Each year we would visit the graves of family members who had passed. Some would congregate beside tombstones, others picked at the overgrown plants that had risen, as bones nourished the soil in which they now reside. In the West graveyards are usually pristine, places where the eyes do not falter. But in this land death has a way of deepening senses. The art of faces, perishing into the past. In the West the dates between birth and death are not often surreal, yet here in this blood immersed land they glare below a sun that states the abrupt endings of life. 1989-1999. 1975-1999. 1980-1999. These were the years where the youth had no knowledge of what peace had to offer. They witnessed their fathers leaving their homes at noon to protest arm in arm. Marching unarmed towards militarised units and tanks with the capacity to crush their bones, sweep them to the side as if they were dust. And who would these policemen answer to, for inhumane crimes? Not a single prosecutor. They were immune to a colonial disease that eviscerated the soul of my people. The taste of teargas was food in which they offered; bullets were the currency of the state. Professors, doctors, intellectuals were all assigned as criminals, in their eyes. Neighbourhoods turned into secret havens, where men risked their lives to teach language that God had bestowed upon them. The human right to express a DNA, an identity, their lineage. Women and men wandered the curfew streets like spies in order to sustain an existence. Children traumatised before they had even learned to read or write. Maybe this was their plan all along, to silence us by ways of illiteracy and dependence. Yet we defied. Professors, activists, civilians and students became unarmed soldiers, their intellect was the armour of silent warfare. The regime’s archives will have you believe that guerrillas were responsible for the commencement of the war. In truth, this war had begun decades before. When they suppressed our language, fearing that words were the power to encapsulate wisdom. When they removed intellectual men from their positions of work and degraded them into becoming second-class citizens, knowing that their honour and obstinance would leave trails of sweat on bedsheets, along with terrors of the night. They carefully alienated an entire generation that had lived in peace during the years of Josip Tito. Albanians and Serbs had lived as one until ultra-nationalism became a serpent within the empire. My evidence is in experiences faced during the war. My father’s life was spared, by a Serb who had recognised him during the years in which they played professional football in the Yugoslav leagues. Those who profess of an intractable history, do not see or recognise or even acknowledge these instances of heart and flesh. They do not see the surface of human connection from their high castles where they plot and sharpen their philosophies of division as they plan the arraignment of innocent men. We cannot claim that every Serb was a warmonger, seeking to devour all that stood in his path. Just as we cannot forget the atrocities carried out by paramilitary forces as they ransacked villages, like Roman barbarians; burning houses and lining men and young boys across brick walls to massacre them without reason, nor reflection. Throughout human history powerful men with a lust for dominion have altered the fates of innocent people as if they were Gods. What they cannot see: is their ultimate destruction, their time usually comes. Either by guillotine or human justice. It surely comes. And the agency is returned to the intellects, the professors and the doctors, to the farmers and village-men who have worked the lands and terrain for centuries. They know a wild animal with a thirst for blood when they see one. The tyrants mistook their hospitality, respect and honour; for weakness. Within their creation is the will to protect their lands and their neighbours from hostile and murderous men, who speak nothing but the literature of violence and death.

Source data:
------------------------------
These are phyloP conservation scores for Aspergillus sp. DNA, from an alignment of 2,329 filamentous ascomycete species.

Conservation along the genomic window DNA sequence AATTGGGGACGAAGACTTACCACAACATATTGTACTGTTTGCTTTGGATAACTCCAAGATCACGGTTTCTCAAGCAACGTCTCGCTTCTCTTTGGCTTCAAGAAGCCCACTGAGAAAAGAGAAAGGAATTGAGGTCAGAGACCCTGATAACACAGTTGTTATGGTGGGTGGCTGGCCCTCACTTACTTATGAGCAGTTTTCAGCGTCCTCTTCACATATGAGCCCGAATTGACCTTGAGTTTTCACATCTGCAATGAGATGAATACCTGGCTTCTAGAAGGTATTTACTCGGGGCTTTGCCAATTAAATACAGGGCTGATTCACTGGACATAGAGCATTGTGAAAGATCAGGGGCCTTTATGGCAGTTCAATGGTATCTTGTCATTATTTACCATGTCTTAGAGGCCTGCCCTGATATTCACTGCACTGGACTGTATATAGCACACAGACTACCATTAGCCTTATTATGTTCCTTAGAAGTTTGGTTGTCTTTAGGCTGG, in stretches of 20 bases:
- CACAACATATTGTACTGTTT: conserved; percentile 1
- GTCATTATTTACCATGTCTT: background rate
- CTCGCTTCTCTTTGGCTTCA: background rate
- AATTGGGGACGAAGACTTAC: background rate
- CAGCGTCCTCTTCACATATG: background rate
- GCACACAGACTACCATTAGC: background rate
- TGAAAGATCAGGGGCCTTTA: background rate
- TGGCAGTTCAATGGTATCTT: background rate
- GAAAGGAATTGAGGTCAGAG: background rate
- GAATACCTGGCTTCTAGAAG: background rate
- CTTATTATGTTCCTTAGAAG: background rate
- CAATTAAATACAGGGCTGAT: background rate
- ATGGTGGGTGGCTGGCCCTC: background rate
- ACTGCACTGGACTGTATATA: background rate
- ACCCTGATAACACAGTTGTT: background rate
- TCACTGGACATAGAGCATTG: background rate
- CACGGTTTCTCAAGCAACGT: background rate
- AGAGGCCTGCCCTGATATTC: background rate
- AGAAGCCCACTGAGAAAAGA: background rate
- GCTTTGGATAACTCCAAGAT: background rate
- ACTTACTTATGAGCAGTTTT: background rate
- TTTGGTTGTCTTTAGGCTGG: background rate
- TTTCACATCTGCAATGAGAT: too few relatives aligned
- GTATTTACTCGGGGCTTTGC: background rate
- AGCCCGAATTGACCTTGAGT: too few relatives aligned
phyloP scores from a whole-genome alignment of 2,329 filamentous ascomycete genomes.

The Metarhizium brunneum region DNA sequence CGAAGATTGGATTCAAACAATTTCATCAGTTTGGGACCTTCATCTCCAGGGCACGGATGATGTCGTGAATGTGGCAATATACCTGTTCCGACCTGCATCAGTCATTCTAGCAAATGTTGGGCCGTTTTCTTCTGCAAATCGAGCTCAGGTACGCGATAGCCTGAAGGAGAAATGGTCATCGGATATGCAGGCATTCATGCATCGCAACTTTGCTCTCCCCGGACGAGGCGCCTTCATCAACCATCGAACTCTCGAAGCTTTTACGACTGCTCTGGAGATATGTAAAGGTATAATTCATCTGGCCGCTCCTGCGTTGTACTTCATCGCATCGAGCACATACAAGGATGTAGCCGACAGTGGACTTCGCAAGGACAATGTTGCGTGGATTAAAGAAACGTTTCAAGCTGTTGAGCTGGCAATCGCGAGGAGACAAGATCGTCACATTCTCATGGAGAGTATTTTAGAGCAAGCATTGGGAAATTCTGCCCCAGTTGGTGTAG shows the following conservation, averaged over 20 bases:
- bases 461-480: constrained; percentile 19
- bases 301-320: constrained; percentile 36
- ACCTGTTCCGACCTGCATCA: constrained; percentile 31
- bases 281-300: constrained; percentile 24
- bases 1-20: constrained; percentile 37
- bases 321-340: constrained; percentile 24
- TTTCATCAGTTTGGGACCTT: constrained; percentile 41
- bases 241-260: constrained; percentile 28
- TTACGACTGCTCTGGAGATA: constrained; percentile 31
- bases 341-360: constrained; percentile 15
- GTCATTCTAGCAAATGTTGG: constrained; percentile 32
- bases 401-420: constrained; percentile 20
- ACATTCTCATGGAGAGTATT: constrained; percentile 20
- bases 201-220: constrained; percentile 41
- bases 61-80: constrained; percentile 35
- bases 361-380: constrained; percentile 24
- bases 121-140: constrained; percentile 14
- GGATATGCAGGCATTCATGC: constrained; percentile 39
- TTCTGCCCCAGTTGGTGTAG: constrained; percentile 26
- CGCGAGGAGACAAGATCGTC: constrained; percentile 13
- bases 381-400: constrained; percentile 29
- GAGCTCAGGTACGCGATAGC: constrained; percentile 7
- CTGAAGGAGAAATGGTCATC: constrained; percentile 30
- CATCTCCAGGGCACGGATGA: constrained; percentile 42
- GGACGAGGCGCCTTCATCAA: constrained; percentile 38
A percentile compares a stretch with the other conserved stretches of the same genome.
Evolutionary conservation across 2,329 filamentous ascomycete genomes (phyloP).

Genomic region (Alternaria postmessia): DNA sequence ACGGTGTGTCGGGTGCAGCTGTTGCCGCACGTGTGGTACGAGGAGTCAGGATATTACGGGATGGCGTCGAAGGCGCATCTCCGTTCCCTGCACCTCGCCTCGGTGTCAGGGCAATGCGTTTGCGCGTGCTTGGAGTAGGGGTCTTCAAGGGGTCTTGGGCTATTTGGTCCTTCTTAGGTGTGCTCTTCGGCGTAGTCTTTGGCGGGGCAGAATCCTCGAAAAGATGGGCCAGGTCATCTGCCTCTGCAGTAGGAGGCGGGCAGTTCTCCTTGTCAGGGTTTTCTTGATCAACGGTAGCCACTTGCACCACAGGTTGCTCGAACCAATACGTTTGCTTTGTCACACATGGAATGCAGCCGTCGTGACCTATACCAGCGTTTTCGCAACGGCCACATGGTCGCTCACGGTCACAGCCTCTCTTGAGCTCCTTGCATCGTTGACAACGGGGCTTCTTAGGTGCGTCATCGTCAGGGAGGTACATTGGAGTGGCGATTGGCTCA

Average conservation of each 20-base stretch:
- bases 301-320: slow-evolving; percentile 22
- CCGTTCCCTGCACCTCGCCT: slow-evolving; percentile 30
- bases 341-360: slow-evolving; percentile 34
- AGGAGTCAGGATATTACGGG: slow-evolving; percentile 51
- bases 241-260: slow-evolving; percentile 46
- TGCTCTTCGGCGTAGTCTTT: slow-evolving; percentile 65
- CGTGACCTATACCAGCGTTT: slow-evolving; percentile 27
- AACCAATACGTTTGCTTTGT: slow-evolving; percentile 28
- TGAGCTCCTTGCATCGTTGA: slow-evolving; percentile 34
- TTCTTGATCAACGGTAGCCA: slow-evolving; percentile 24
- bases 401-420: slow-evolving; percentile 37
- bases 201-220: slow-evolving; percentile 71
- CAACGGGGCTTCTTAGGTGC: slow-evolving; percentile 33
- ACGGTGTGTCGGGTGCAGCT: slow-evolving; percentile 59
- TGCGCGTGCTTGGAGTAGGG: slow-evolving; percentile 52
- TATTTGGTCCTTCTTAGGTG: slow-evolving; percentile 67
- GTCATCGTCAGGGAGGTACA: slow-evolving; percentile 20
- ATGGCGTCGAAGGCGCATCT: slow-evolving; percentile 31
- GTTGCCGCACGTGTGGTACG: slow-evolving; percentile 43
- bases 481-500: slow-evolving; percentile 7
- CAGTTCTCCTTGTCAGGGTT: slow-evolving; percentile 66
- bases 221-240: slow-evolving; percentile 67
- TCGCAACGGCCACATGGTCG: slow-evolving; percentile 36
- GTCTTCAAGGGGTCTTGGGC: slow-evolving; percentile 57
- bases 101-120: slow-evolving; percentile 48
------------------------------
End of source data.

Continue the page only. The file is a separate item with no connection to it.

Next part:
War part I